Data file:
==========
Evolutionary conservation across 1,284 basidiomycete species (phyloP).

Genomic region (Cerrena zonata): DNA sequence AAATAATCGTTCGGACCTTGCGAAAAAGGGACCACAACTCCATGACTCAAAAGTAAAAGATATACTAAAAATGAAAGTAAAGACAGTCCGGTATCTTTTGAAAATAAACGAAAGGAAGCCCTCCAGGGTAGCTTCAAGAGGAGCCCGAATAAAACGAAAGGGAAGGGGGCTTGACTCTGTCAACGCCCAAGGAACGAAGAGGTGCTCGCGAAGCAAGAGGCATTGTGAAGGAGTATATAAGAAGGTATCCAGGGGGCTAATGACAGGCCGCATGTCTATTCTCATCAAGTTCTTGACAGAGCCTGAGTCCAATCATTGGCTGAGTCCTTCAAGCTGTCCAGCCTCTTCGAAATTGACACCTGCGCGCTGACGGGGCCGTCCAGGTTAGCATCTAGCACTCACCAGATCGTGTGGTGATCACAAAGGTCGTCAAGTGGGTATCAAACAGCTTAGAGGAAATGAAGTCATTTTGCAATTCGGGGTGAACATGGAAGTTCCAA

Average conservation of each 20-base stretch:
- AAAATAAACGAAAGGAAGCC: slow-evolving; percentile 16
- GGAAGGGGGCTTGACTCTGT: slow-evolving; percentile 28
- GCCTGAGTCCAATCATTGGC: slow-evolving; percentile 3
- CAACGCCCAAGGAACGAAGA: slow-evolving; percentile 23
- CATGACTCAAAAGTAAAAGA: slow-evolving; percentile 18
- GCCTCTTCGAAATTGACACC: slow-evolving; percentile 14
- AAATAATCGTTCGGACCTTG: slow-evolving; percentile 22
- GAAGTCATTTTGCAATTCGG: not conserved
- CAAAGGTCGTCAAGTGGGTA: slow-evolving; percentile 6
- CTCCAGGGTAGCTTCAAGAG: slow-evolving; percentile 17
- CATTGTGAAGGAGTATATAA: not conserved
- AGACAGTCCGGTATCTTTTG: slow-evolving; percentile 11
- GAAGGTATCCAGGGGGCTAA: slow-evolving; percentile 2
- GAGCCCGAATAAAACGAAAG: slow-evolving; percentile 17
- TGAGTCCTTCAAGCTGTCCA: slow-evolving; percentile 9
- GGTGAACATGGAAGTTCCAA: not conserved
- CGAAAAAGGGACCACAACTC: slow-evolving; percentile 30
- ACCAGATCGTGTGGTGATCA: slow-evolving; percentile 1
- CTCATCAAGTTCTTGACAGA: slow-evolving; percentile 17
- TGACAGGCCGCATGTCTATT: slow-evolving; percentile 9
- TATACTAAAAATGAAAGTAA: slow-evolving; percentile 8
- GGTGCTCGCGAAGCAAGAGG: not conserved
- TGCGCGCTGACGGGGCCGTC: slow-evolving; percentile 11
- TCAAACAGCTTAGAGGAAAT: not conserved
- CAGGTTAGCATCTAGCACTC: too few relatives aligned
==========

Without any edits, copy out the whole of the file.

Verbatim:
Evolutionary conservation across 1,284 basidiomycete species (phyloP).

Genomic region (Cerrena zonata): DNA sequence AAATAATCGTTCGGACCTTGCGAAAAAGGGACCACAACTCCATGACTCAAAAGTAAAAGATATACTAAAAATGAAAGTAAAGACAGTCCGGTATCTTTTGAAAATAAACGAAAGGAAGCCCTCCAGGGTAGCTTCAAGAGGAGCCCGAATAAAACGAAAGGGAAGGGGGCTTGACTCTGTCAACGCCCAAGGAACGAAGAGGTGCTCGCGAAGCAAGAGGCATTGTGAAGGAGTATATAAGAAGGTATCCAGGGGGCTAATGACAGGCCGCATGTCTATTCTCATCAAGTTCTTGACAGAGCCTGAGTCCAATCATTGGCTGAGTCCTTCAAGCTGTCCAGCCTCTTCGAAATTGACACCTGCGCGCTGACGGGGCCGTCCAGGTTAGCATCTAGCACTCACCAGATCGTGTGGTGATCACAAAGGTCGTCAAGTGGGTATCAAACAGCTTAGAGGAAATGAAGTCATTTTGCAATTCGGGGTGAACATGGAAGTTCCAA

Average conservation of each 20-base stretch:
- AAAATAAACGAAAGGAAGCC: slow-evolving; percentile 16
- GGAAGGGGGCTTGACTCTGT: slow-evolving; percentile 28
- GCCTGAGTCCAATCATTGGC: slow-evolving; percentile 3
- CAACGCCCAAGGAACGAAGA: slow-evolving; percentile 23
- CATGACTCAAAAGTAAAAGA: slow-evolving; percentile 18
- GCCTCTTCGAAATTGACACC: slow-evolving; percentile 14
- AAATAATCGTTCGGACCTTG: slow-evolving; percentile 22
- GAAGTCATTTTGCAATTCGG: not conserved
- CAAAGGTCGTCAAGTGGGTA: slow-evolving; percentile 6
- CTCCAGGGTAGCTTCAAGAG: slow-evolving; percentile 17
- CATTGTGAAGGAGTATATAA: not conserved
- AGACAGTCCGGTATCTTTTG: slow-evolving; percentile 11
- GAAGGTATCCAGGGGGCTAA: slow-evolving; percentile 2
- GAGCCCGAATAAAACGAAAG: slow-evolving; percentile 17
- TGAGTCCTTCAAGCTGTCCA: slow-evolving; percentile 9
- GGTGAACATGGAAGTTCCAA: not conserved
- CGAAAAAGGGACCACAACTC: slow-evolving; percentile 30
- ACCAGATCGTGTGGTGATCA: slow-evolving; percentile 1
- CTCATCAAGTTCTTGACAGA: slow-evolving; percentile 17
- TGACAGGCCGCATGTCTATT: slow-evolving; percentile 9
- TATACTAAAAATGAAAGTAA: slow-evolving; percentile 8
- GGTGCTCGCGAAGCAAGAGG: not conserved
- TGCGCGCTGACGGGGCCGTC: slow-evolving; percentile 11
- TCAAACAGCTTAGAGGAAAT: not conserved
- CAGGTTAGCATCTAGCACTC: too few relatives aligned